|For Shelters &
|Pet Owner Support|
|For Dog Owners|
Experts have proven that Breed Specific Legislation does not make communities safer for people or pets. It is costly, ineffective, and undermines the human-canine bond. Regulating breeds puts the focus on the dog, without addressing owner behavior and the owner’s responsibility to the animal and the community. In an environment of breed discrimination, the breed identification of a dog can have serious consequences with municipal authorities, animal shelters, landlords, and insurers, all of which will compromise the bond between a family and their dog. There is no evidence to support breed specific legislation.
|Breed Specific Legislation Research E-Book
This section is available to view and print as individual pdfs or can be downloaded to print and share as an E-Book. Please click on the images to download your copy.
|BSL Talking Points E-Book
A collection of well researched talking points and other resources to help you fight against breed specific legislation in your community.
|Our Research Does Not Support Breed Specific Legislation
Statement from the Centers for Disease Control (CDC) & American Veterinary Medical Association (AVMA)
Why debate what the experts have already concluded? There is no scientifically valid evidence and no reasonable argument to support breed specific legislation.
|Organizations That Do Not Endorse Breed Discriminatory Legislation
A list of organizations that do not endorse BDL. This list is not intended to be comprehensive.
|Dog Breed Specific Legislation:
The cost to people, pets and veterinarians, and the damage to the human-animal bond by Jane Berkey
In an environment of breed discrimination, the breed identification of a dog can have serious consequences with municipal authorities, animal shelters, landlords, and insurers, all of which will compromise the bond between a family and their dog.
|Why Breed Specific Legislation Does Not Reduce Dog Bites
Report from NCRC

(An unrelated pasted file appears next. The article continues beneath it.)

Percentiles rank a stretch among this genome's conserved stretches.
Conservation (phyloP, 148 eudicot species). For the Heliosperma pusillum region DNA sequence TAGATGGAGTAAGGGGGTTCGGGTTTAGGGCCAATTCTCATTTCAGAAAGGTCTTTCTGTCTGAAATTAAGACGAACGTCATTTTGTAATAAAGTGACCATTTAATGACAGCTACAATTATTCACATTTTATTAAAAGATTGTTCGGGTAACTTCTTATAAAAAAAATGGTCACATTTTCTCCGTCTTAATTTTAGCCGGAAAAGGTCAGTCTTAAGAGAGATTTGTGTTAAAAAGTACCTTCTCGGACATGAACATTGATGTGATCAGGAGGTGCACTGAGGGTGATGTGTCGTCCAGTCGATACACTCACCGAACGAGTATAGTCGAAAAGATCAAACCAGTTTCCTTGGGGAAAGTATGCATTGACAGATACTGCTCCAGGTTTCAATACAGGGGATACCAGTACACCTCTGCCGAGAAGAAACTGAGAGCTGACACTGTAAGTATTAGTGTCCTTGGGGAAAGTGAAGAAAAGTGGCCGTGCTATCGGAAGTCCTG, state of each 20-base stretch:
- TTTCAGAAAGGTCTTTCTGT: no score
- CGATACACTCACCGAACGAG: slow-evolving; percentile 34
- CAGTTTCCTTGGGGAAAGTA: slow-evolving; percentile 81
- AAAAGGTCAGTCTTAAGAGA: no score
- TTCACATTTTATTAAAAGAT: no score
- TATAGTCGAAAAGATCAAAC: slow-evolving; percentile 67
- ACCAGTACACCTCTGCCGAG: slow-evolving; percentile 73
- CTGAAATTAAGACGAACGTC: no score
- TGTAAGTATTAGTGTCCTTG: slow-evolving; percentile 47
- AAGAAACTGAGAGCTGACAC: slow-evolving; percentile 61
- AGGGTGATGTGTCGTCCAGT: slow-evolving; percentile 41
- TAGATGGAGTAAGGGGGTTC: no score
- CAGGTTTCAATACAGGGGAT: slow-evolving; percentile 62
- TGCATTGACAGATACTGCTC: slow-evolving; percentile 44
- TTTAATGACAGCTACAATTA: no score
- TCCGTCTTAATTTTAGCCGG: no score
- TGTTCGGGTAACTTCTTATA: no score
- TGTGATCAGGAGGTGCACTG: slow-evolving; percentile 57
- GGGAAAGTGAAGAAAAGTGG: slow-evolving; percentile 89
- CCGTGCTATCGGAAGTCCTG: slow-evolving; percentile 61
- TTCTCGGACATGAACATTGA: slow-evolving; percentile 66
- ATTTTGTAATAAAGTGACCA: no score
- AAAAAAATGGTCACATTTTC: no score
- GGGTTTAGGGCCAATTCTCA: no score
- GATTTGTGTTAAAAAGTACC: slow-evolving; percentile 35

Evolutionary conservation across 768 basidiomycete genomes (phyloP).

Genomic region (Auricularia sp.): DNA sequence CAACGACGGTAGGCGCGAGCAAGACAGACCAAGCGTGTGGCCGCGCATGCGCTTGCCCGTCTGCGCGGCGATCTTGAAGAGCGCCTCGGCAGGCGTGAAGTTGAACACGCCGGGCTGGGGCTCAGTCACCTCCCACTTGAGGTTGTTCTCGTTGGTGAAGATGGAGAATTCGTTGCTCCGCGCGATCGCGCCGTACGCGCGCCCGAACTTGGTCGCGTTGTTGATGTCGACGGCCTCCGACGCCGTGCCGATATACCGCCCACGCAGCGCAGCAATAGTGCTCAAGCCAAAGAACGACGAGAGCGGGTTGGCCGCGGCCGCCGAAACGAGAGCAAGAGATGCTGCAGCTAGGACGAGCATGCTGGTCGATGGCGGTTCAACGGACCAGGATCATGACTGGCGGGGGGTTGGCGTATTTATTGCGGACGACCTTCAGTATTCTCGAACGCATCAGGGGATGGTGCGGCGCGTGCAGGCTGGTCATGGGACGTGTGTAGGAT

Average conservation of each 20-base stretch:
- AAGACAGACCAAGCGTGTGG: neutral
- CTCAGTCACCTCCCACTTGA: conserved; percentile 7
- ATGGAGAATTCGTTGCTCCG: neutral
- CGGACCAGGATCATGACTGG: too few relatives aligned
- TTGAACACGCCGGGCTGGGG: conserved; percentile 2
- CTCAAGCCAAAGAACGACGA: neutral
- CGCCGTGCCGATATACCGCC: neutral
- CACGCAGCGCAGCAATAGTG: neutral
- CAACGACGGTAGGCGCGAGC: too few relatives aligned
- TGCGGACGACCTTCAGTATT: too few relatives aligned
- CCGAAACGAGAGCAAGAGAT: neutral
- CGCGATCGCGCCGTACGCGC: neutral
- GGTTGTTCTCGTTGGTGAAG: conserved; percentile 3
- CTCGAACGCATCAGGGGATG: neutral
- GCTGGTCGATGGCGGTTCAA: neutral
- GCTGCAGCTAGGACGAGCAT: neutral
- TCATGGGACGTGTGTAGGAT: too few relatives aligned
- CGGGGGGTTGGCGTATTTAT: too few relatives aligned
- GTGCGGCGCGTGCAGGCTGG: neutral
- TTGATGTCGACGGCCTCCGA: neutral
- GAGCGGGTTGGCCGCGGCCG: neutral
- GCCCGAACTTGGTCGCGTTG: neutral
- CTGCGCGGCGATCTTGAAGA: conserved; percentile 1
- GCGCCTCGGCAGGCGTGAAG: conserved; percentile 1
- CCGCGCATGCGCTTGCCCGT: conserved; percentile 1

An insightful report of the analysis published in the Journal of the American Veterinary Medical Association, which explains why BSL has consistently failed to reduce dog bites. The authors, Gary J . Patronek, VMD, PhD , and Amy Marder VMD, CAAB , of the Center for Shelter Dogs, Animal Rescue League of Boston; and Margaret Slater, DVM, PhD, of the ASPCA, have applied one of the most valuable and well - recognized tools of evidence-based medicine to this question.
|A Comparison of Visual and DNA Identification of Breeds of Dogs
by Victoria Voith PhD, DVM, DACVB
"The discrepancy between breed identifications based on opinion and DNA analysis, as well as concerns about reliability of data collected based on media reports, draws into question the validity and enforcement of public and private policies pertaining to dog breeds."
|Breed Specific or Looks Specific
by Kristopher Irizarry, PhD Assistant Professor, Bioinformatics, Genetics, Genomics, Western University
“I am beginning to believe that breed specific legislation targets nothing more than a small subset of morphological characteristics of dogs and does not address behavior at all."
from Best Friends Animal Society
“There’s so much behavioral variability within each breed, even more between breed mixes, that we cannot reliably predict a dog’s behavior or his suitability for a particular adopter based on breed.”
|Aggression and Dogs:
"No significant difference found between breeds."
by Esther Schalke PhD, DVM
In July 2000, the government of Lower Saxony, Germany declared 14 breeds of dog were especially dangerous. This study tested 415 dogs of the targeted breeds on aggressive behavior and led to the repeal of BSL in Lower Saxony.
|Case Study: Miami-Dade County
Two decades of BSL has produced no positive results from NCRC
"Miami-Dade's breed ban has not made Miami-Dade any safer than the rest of the state."
|Case Study: Denver
Selective Counting and the Costs to Dogs and People from NCRC
"There is no evidence that cities or counties that have enacted breed bans or restrictions have had a greater reduction in the number of reported bites."
|The Cruel Cost of BSL
Forced to choose between a life in hiding or certain death, dog owners are given no humane options for their pets. Reprinted with permission by stubbydog.org.
|The Role of Breed in Dog Bite and Risk Prevention
from the Journal of the American Veterinary Medical Association
Analysis show that serious bites occur due to a range of factors in which a dog's size and temperament are known to be the risk factors. Breed is not a basis for dog bite prevention, but rather, dangerous and/or vicious animals should be labeled as such as a result of their actions or behavior and not because of their breed.
|Fear v Fact
Learn the facts about popular fears surrounding Pit Bull Dogs in this printable handout.